Two very different stories in the news this week speak volumes about an ongoing conflict in social media – a conflict that has been pushed aside for some time, but will undoubtedly come into the picture more and more in the near future.
Social networks are the shiny new toys of the advertising industry. Like limitless digital playgrounds, social networks allow advertisers to experiment with inexpensive campaigns in a variety of directions and reach an audience as broad or finely segmented as they wish with virtually no financial or reputational repercussions.
As the country faces record-high unemployment rates, there may be one industry that’s actually hiring: crisis management. The reason? Well, with social media now thrown into the brand management mix, constantly spewing information across the internet to anyone and everyone paying attention for a nanosecond, there’s a lot more ground to cover when a crisis hits.
A little friendly competition never hurt anyone…right? Try telling that to Facebook.
On Tuesday, Google, the Internet behemoth, introduced its take on social networking with a new service called Google Buzz. The service is built within the Gmail system, and provides Gmail users with a venue to share updates, photos and videos with the fellow Gmail community.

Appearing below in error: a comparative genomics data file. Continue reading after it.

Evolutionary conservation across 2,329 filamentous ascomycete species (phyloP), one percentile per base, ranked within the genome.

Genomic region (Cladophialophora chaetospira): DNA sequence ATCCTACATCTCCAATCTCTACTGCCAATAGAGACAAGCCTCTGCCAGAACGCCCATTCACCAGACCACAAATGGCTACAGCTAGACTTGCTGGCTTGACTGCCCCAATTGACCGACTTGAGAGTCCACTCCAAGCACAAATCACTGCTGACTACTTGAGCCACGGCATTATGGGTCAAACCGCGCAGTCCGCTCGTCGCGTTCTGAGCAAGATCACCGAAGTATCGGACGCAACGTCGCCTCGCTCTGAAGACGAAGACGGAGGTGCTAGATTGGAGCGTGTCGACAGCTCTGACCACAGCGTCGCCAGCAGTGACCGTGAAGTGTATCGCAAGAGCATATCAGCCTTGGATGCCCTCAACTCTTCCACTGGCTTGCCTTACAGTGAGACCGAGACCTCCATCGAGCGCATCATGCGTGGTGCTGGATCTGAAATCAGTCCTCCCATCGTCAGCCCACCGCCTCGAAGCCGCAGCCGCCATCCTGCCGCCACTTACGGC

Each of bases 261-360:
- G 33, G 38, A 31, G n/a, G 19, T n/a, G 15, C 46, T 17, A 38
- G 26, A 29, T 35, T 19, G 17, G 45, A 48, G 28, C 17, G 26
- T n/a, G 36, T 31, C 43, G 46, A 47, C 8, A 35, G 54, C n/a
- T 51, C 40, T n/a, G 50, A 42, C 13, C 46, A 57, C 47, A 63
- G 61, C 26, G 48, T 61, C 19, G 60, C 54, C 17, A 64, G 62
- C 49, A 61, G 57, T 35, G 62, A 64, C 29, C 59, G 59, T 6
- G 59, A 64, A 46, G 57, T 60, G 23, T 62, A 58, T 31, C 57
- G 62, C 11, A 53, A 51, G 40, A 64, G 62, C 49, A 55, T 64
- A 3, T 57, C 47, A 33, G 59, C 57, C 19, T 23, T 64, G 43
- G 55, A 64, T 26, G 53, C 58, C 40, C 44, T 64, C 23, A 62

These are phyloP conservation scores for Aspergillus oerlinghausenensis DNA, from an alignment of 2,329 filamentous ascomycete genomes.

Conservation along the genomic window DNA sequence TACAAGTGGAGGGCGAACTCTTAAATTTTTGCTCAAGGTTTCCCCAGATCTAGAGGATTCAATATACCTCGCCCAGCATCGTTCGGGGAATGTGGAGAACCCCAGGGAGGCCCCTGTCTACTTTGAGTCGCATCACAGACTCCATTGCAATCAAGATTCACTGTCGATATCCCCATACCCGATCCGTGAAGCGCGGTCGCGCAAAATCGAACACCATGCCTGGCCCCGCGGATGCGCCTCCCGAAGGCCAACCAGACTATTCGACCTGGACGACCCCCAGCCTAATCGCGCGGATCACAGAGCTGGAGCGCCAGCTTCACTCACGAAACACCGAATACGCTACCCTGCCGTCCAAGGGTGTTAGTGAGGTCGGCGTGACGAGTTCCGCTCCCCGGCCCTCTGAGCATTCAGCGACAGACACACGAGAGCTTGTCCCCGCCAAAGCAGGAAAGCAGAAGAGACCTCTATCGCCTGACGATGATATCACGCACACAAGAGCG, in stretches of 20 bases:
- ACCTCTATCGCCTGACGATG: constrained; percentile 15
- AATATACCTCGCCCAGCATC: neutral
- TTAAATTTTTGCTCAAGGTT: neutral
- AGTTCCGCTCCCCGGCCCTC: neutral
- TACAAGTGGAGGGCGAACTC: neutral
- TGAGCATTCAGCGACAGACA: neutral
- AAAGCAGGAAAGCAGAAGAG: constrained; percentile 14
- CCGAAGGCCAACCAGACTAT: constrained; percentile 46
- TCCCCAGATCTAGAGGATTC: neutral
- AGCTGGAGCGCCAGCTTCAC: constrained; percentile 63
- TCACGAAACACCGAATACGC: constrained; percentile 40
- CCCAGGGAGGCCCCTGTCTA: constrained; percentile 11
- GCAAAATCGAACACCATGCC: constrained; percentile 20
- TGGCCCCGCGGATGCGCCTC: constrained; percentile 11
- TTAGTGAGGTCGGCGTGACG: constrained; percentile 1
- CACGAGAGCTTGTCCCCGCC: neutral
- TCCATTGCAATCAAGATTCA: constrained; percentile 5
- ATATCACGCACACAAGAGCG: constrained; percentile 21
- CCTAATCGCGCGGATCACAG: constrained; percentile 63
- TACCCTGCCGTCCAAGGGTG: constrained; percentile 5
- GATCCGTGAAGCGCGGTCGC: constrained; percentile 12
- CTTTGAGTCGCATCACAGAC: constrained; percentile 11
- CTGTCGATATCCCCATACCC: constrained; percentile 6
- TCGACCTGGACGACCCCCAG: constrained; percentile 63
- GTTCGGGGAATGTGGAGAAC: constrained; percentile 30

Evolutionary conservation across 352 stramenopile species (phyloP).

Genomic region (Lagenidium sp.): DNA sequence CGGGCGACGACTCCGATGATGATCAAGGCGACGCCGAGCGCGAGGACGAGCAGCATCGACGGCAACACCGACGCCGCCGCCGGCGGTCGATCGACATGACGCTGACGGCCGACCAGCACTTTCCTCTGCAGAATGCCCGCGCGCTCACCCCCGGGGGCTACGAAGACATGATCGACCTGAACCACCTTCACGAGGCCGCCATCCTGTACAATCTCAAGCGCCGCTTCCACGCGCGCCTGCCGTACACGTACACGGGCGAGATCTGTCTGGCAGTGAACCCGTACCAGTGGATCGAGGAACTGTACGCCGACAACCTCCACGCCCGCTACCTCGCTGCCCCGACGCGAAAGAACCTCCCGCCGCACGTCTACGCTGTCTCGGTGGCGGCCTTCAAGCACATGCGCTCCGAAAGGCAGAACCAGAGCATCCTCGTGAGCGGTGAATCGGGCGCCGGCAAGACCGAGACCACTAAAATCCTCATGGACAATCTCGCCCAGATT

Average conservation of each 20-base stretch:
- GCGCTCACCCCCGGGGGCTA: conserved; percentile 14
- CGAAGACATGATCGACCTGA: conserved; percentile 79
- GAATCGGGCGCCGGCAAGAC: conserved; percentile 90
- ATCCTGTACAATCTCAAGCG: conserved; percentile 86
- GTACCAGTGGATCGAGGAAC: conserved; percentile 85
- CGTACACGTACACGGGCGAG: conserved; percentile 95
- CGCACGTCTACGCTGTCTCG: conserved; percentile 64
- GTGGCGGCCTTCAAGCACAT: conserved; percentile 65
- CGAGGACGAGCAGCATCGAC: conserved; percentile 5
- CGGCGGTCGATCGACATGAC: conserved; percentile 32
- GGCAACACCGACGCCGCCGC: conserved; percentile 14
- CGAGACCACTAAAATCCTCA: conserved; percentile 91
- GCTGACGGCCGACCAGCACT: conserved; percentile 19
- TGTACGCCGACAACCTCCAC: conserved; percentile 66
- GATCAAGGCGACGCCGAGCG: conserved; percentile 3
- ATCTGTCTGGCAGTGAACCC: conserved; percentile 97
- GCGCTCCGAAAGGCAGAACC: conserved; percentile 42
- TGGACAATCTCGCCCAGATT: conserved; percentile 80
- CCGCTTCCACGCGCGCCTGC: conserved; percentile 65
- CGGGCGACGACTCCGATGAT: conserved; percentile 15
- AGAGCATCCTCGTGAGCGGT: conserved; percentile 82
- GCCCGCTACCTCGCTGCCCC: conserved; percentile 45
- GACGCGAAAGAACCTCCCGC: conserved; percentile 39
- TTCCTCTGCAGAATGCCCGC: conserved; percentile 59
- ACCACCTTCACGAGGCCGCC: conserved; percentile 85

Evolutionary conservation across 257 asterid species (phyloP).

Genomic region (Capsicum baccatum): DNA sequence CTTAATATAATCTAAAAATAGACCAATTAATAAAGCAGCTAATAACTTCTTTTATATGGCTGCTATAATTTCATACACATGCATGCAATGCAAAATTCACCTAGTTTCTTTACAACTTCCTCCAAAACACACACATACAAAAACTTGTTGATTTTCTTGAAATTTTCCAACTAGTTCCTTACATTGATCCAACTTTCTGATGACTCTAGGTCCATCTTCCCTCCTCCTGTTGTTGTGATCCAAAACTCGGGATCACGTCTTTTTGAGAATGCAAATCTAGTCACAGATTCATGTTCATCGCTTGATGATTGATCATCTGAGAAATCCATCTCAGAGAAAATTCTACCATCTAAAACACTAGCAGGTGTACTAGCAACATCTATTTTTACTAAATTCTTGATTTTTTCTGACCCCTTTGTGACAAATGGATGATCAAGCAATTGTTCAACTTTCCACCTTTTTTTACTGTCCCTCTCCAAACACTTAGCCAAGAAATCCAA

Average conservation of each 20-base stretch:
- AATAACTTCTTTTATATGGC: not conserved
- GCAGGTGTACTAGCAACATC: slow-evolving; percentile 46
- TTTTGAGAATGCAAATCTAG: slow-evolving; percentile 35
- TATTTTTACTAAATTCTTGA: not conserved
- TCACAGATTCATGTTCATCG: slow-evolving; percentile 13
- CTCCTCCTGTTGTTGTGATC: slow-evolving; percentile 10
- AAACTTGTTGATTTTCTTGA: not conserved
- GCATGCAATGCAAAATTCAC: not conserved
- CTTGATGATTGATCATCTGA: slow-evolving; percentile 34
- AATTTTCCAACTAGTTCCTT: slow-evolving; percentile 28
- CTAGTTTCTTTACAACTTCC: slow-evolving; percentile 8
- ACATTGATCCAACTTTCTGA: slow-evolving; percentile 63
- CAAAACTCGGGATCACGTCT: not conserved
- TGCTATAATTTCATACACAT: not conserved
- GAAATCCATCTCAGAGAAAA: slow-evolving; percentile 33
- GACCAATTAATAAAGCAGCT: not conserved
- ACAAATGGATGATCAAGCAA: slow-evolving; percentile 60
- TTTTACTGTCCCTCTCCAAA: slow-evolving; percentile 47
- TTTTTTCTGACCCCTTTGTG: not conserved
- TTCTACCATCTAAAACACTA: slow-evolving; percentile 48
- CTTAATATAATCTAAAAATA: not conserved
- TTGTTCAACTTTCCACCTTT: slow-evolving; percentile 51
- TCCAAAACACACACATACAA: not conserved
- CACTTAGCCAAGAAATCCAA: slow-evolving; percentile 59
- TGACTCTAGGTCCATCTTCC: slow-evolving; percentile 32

Today, across the country, football fans woke up like it’s Christmas morning; betting pools are now being finalized, cheese-laden dips are being stirred to heart-stopping perfection and beer cans are clicking open at an alarming rate, all in preparation for the biggest night on television, football’s highest Holy Day, the Super Bowl.
Apple seems to truly be taking over the world. Their products have struck a chord with…well, with every single person on the planet. But more than that, they seem to be quietly – with a smile and a clever, catchy ad campaign – ticking away media after media off a master checklist, swallowing one industry after another in the friendliest monopoly ever witnessed.
Twenty hours of video is uploaded to YouTube every minute. It gets over a billion views per day. It’s reached over 100 million U.S. users. And as company rep, Chris Dale, told the New York Times: “If all three major U.S. TV networks (NBC, CBS and ABC) had been broadcasting for 24 hours a day, seven days a week, for 60 years, they still wouldn’t equal the amount of content uploaded to YouTube in under 60 days.”
The New York Times ran a lengthy article on Wednesday analyzing a seemingly startling fact—teens haven’t been Twittering! Indeed, according to a report released Tuesday by comScore, the age group that is usually considered the leaders in adapting to, using and promoting new technologies is strangely absent in Twitterville. Instead, older populations have been driving the microblogging site’s insane popularity, the report says.
Cellphone-addicted theatergoers can rejoice– no longer do they have to feel shamed by their fellow audience members’ disgusted sneers when their LCD-screens disrupt the darkness. Well, only if they’re at a performance of “Next to Normal,” anyway.